Everyone knows of Suhar. Who wouldn’t? It was once the capital of the country before the advent of Islam. Formerly called Majan, even today, Suhar has been identified as one of the most important wilayats in North Al Batinah Governorate.
It is a beautiful city, thriving on its own despite being 230 kilometres away from Muscat. Now filled with modern infrastructures and different entertainment centres, it has also become home to one of the most artistic mosques in Oman — the Sultan Qaboos mosque which recently has been recognised for the multi-faceted, colourful design of its front exterior.
But have you ever wondered what else is in North al Batinah? Did you even know that other than Suhar, it is comprised of four more just as astounding wilayats of Al Suwaiq, Al Khabourah, Saham, Liwa, and Shinas?
For many outdoor adventure lovers, Al Sharqiyah and Al Dakhiliyah and the wilayats therein are easy to remember. One can easily argue that Al Sharqiyah has some of the best beaches and wadis. South Al Sharqiyah is home to Sur and Masirah Island, and within its long stretch lies Al Kamil, Al Wafi, Jaalan Banu Bu Ali, and Jaalan Bani Bu Hassn. If one is to rank the best wadis in Oman, Wadi Shab, Wadi Al Arbeein and Wadi Tiwi will definitely be on the top 10 and all found within this region.
Al Dakhiliyah, on the other hand, is home to popular places like Nizwa, Bidbid, Samayil, Izki, Manah, Bahla, Al Hamra and Adam — all of which offer not only historical sights but scenic landscapes and beautiful mountains.
But what do we know about Al Batinah? Other than Suhar, what lies between the mountains of Shinas and Al Khabourah? Has this place been forsaken and not gifted with beautiful wadis?
Undiscovered natural treasures
At the early quarter of 2019, our team explored some portion of the north of Oman to see if its barren as they say. Our search led us to a place four hours away from Muscat, into the heart of Liwa, near a village called Bat. In Google, the long stretch of its canyon-like wadi is called Wadi Fazah, and it is here that we discovered the seldom talked about Wadi Bat (named in honour of the closest village where the wadi is located.)
It is easy to understand why not a lot of people venture into this part of Oman. The roads are untamed, rough and challenging one would think it’s not even worth it.
Guided by a resident of Suhar, we drove deep into the heart of its mountains, in places where even cell towers are afraid to go.
And after a series of stops and muddy pools, we found ourselves in a village frozen in time, where the villagers rode donkeys to sell their produce to the nearby souq.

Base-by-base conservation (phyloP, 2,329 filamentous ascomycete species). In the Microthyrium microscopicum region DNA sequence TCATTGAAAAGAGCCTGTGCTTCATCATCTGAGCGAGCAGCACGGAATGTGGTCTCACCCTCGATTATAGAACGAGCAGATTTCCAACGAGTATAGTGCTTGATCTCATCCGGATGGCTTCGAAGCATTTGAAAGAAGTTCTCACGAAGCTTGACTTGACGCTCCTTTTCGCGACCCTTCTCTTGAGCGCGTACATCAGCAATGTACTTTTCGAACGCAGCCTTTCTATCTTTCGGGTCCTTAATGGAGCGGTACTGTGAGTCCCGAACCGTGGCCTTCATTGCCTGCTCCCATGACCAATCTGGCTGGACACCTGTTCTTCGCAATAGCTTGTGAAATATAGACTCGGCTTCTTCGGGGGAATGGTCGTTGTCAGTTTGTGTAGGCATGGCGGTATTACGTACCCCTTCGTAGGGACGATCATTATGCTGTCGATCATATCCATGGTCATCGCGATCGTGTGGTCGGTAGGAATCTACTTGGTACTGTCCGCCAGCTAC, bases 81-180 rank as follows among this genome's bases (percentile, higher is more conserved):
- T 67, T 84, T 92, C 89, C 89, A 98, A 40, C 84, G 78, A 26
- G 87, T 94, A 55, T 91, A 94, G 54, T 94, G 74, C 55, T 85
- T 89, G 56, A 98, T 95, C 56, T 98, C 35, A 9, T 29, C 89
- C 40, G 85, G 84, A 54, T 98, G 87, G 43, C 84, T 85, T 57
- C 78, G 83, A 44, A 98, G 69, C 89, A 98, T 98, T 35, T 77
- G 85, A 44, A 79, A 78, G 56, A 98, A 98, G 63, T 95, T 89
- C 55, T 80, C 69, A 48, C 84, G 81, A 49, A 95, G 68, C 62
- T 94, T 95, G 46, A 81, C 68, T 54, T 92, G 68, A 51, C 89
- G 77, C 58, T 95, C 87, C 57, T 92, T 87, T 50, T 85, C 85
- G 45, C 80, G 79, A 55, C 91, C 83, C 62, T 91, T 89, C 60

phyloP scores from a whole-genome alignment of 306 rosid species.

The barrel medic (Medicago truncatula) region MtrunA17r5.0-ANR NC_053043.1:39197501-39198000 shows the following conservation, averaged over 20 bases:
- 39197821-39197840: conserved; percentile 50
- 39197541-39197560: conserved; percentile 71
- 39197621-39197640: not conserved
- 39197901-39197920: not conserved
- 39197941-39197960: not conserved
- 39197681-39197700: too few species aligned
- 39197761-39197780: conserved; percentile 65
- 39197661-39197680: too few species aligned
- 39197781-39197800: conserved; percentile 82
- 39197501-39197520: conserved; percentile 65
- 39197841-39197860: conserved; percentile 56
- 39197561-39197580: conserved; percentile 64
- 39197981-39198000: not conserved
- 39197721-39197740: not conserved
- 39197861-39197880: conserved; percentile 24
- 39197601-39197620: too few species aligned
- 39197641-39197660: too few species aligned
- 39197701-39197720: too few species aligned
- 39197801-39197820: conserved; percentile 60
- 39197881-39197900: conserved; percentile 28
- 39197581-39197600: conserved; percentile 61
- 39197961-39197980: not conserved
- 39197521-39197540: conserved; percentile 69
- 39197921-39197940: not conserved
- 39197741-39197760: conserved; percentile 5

In Bat, the gardens remain lush all year long as they have access to water the whole year through. The canopies of date palms dance with cool breeze while below it, tomatoes and different kinds of legumes grew thanks also to the very fertile soil.
Beyond the village is its prize possession — a wadi which reminds one of a blue cocktail swirling in a creamy pool of milk. Like Wadi Shab, it needs stamina. Giant walls of rocky mountains well hide its pools. In its almost 5-kilometre stretch, one will find caves, waterfalls and the most beautiful of serene natural swimming pools.
In the weeks that followed after we featured Wadi Bat, dozens of trekkers and outdoor lovers ventured to this seldom-seen part of Oman. And even several of them were in agreement that it definitely is a welcome addition to outdoor destinations in Oman.
The small but charming Ain Sahban
A few kilometres before Liwa is the charming Ain Sahban. It’s easy to mistake this warm spring to be sulphuric, but some experts on the matter pointed out that the powder collected at the bottom of the pools are not sulphur but some form of chalk.
But it is this powder that gives Ain Sahban its unique personality. Just like Wadi Bat, the collected chalk powder at the bottom elevates the colour of the pools making it a beautiful azure and light blue.
Ain Sahban is not a new discovery. In fact, come on a holiday and you’d find locals in the area flock here to picnic and swim. But it has always been one of the best-kept secrets of Al Buraimi.
The pools of Ain Sahban are surrounded by mountains and small villages. The main source of water for farmers, it is a sacred place treasured for the life it extends to gardens and the local falaj.
Even Ain Sahban exploded in 2019 and the number of visitors flooding here on weekends is proof that it was a site just waiting to be discovered and enjoyed.
The Sinkhole and
Hiking Trails of Shinas
When one asks about sinkholes, Bimmah will always be the first to come to your head. But did you know that Shinas also has its own sinkhole?
The ‘sinkhole’ is a misnomer though because the fact is, the hole was formed because of mining activities. Over the years, the hole was filled with water creating a beautiful emerald pool resembling so much of the popular Bimmah Sinkhole.
While Shinas Sinkhole looks inviting, it is forbidden however, to swim here primarily because the depth has never been tested and one’s safety cannot be guaranteed while swimming.
From the sinkhole, one can drive half an hour to find farms thriving in Shinas’ stark landscape. From one of these farms, you can begin hiking and explore the nearby villages. While hiking trails are yet to be properly mapped out in Shinas and the nearby wilayats, it won’t be long that these attractions will make Al Batinah an even more inviting place to explore.
A lot of people used to think that Al Batinah is only about Suhar. This hasn’t been true for a long time. As attractions in Al Batinah grow in popularity, the local tourism is also rising, and this is good news. We couldn’t be happier to see the north finally rising to the fame it truly deserves.